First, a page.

Double Bass Equivilent?

Discussion in 'Basses [BG]' started by Sir Squier, Jun 23, 2012.

  1. Sir Squier

    Sir Squier

    Apr 29, 2005
    I've been an admirer of jazz for most of my life and I'm recently starting to try play some. Ideally I'd own a double bass but the cheapest ones start at around 2k and the biggest problem would be their size.

    My mission is try find a bass guitar that sounds and plays as closely to a double bass that is possible. I'm currently toying with the idea of a fretless Hofner Ignition (Beatles' bass). Not sure if these actually exist or are easily obtainable. So I'm looking for recommendations from you fine gents.
  2. This qustion gets asked so regularly that it might merit a stickie; also, be prepared for purists to claim blasphemy for even thinking such a thing, or ignoring the question... that all said, IMO to very bad ears(like mine :))one can get somewhat close w/a hollowbody, flatwound strings, palm-muting & maybe a touch of reverb. Roll off treble on the bass & amp & play half as many- or less- notes as you would typically.
  3. BassmanSBK


    Mar 31, 2011
    Los Angeles
    Kala U-Bass. Nothing else even comes close. I use a U-Bass instead of an upright for gigs where space is at a premium.

    Don't believe the rap on flats, hollow-body, palm muting on an electric bass. It doesn't really work, if you are trying to cop an upright tone and feel.
  4. Sir Squier

    Sir Squier

    Apr 29, 2005
    I can see how a lot of bassists would strongly disagree, the two really aren't of the same kettle of fish. Though I tend to agree with the hollowbody with flatwounds.
  5. DeanT

    DeanT Send lawyers, guns and money...

    Nothing sounds exactly like a double bass, exept a double bass. You could try an Electric Upright Bass (EUB). They are probably as close as you can get to an upright in a smaller package. Basically just a neck with strings and a pickup. They don't sound exactly like an upright double bass but you can get close to the sound and feel of one.
  6. Yes, those Rob Allen basses are hacks.
  7. khutch

    khutch Praise Harp

    Aug 20, 2011
    suburban Chicago
    Similarity is in the ear of the listener. One possibility is a Godin A4 fretless. You can find a sound clip of one in this thread, post #6. Your's is the only opinion that counts. The A4 is a semi-acoustic bass with a piezo bridge pickup system. The A4-Ultra is similar but it includes a magnetic pickup.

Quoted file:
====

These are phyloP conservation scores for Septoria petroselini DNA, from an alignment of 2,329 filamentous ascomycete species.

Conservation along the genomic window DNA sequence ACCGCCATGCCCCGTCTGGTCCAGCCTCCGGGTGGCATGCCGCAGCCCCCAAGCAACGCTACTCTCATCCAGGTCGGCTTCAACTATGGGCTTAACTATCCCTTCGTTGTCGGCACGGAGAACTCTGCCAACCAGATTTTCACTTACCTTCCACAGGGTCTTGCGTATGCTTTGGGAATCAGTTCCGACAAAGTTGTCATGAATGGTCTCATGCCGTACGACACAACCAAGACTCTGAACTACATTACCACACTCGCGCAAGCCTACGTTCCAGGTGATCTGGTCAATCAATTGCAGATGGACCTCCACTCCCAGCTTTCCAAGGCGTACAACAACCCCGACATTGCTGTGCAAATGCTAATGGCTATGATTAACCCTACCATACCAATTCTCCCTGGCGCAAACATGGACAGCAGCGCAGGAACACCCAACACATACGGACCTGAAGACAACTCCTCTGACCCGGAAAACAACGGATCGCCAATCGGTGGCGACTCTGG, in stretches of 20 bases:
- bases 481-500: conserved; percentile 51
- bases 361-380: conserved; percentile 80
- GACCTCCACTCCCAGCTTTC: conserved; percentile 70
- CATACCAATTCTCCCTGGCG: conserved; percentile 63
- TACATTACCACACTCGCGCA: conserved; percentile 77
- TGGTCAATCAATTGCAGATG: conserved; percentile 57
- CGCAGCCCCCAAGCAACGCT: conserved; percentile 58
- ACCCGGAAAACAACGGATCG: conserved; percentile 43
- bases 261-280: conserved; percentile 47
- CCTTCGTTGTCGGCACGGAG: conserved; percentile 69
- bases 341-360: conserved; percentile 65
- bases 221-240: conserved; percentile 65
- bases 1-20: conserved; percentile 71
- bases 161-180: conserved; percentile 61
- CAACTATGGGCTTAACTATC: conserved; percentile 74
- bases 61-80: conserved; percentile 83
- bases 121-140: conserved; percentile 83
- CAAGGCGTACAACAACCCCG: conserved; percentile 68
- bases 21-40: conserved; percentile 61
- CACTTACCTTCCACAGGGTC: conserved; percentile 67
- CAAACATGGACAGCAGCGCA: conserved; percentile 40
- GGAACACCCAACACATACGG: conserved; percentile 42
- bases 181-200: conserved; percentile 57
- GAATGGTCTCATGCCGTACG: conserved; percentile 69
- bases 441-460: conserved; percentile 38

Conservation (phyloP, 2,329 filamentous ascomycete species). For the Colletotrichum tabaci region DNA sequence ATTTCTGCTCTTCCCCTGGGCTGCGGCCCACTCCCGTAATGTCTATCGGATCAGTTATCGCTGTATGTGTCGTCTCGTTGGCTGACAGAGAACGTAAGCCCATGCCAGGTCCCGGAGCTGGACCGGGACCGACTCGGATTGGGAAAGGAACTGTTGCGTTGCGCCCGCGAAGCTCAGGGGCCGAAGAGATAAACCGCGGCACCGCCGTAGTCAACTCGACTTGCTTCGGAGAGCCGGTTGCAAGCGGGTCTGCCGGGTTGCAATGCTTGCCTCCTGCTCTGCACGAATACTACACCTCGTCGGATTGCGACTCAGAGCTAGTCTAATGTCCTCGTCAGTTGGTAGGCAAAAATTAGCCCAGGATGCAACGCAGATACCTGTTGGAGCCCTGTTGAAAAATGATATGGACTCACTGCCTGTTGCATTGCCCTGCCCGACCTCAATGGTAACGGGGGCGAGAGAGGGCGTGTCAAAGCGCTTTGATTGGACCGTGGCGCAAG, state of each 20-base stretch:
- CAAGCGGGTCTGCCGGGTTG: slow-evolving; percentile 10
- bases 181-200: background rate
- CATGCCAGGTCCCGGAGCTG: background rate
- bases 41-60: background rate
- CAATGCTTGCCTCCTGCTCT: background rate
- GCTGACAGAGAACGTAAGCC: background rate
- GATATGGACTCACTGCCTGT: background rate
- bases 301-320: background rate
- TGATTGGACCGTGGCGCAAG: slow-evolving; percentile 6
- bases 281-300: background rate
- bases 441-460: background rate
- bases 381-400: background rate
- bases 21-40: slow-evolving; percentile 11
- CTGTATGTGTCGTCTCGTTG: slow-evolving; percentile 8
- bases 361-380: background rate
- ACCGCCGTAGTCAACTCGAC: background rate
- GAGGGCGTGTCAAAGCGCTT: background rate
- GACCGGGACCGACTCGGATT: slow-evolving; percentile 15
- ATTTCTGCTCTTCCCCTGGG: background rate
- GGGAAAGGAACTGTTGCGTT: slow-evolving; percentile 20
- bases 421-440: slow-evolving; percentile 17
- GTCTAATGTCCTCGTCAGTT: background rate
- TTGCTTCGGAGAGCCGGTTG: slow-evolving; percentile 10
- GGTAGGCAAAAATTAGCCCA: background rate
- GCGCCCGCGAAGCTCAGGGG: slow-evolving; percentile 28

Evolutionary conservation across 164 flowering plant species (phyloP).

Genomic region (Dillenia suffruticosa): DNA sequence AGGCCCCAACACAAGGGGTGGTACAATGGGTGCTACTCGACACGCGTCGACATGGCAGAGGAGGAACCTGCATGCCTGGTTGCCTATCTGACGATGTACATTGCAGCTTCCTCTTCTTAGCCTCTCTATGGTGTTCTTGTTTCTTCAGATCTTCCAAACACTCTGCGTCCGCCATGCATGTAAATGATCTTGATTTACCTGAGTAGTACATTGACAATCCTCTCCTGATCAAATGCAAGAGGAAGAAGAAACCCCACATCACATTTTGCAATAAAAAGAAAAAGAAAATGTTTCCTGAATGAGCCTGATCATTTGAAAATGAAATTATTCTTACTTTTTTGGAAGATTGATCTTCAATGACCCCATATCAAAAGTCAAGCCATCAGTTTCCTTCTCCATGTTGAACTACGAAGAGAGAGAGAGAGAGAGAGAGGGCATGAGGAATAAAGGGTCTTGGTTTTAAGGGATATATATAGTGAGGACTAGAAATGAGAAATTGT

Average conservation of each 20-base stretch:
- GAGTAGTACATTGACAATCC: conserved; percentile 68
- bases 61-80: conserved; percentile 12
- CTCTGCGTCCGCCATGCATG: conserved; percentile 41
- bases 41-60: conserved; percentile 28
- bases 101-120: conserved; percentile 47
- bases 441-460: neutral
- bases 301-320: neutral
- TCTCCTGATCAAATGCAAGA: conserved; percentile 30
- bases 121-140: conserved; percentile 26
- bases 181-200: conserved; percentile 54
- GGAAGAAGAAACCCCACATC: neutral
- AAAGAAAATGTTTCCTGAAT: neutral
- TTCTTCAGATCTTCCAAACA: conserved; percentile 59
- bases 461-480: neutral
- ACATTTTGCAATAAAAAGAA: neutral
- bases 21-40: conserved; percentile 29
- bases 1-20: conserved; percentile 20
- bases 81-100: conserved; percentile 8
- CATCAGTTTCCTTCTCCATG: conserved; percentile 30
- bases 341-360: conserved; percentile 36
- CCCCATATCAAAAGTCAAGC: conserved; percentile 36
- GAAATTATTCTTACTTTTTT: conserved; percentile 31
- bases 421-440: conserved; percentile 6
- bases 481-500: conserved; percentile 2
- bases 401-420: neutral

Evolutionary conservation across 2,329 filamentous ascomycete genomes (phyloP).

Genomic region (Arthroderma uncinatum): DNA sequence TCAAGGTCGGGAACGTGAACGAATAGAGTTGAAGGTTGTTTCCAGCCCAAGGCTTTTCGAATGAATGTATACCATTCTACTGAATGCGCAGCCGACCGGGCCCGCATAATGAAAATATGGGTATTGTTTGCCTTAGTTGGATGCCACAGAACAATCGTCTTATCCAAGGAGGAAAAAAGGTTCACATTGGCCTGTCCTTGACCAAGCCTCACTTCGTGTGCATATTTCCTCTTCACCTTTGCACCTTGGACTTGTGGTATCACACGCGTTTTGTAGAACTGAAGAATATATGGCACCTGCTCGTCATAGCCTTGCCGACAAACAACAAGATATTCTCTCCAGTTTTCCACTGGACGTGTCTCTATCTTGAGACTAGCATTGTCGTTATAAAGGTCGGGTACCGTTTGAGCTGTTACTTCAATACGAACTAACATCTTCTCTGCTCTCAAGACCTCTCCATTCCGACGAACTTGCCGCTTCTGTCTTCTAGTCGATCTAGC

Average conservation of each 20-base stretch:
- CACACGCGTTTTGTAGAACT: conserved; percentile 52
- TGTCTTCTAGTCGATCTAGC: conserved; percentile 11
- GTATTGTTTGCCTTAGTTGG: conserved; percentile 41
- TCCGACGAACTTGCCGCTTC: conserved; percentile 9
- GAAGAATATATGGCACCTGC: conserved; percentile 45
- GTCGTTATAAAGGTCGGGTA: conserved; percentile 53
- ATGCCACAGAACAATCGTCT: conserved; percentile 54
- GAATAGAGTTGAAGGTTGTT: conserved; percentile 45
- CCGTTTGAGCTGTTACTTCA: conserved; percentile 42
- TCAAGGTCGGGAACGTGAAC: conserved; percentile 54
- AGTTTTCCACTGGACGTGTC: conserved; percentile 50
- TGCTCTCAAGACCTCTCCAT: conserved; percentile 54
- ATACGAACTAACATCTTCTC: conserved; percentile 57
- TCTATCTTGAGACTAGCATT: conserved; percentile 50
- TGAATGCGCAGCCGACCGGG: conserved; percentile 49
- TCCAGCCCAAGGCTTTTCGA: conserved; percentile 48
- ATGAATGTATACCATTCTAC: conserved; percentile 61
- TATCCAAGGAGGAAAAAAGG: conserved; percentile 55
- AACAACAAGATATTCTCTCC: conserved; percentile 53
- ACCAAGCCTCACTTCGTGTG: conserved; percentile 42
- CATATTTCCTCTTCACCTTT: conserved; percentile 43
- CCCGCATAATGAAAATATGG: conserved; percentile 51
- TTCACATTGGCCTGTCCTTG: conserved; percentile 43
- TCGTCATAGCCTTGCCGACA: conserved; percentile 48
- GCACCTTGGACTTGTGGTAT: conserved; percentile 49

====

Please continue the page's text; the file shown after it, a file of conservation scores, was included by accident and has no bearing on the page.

8. 4to5to6

    4to5to6 Bassist Supporting Member

    Nothing even comes close to an upright's tone, expression, etc. it's a totally different instrument that causes you play in a completely different way.

    That said, I've been playing fretless for many years now and it would be nice to get that sound if possible. I've found my Rob Allen MB-2 fretless the closest and can sometimes get away with it in similar situations that usually require an upright with good results. I've been tempted to give it stick on F-holes to please the bluegrass crowd. :) Seriously... an upright bass is an upright bass and an electric is an electric. Technique, sound, everything except the names of the strings is different. They are completely different instruments. My Rob Allen gets me by but have considered many times getting an electic upright but I could spend the rest of life perfecting my electric bass playing. I don't have the time to learn a new instrument. Then again, I could get a six month all expenses paid trip to study in France for six months if I played upright. The grants are abundent for "government approved" instruments. I also constantly feel I have to prove I really am a serious musican as an electric bassist. It's sad. I've threatened to record a serious classical electric bass album for a long time now and still think it would be a lot of fun. Now I'm getting off the topic of this thread. Don't get me going. This can be a hot topic.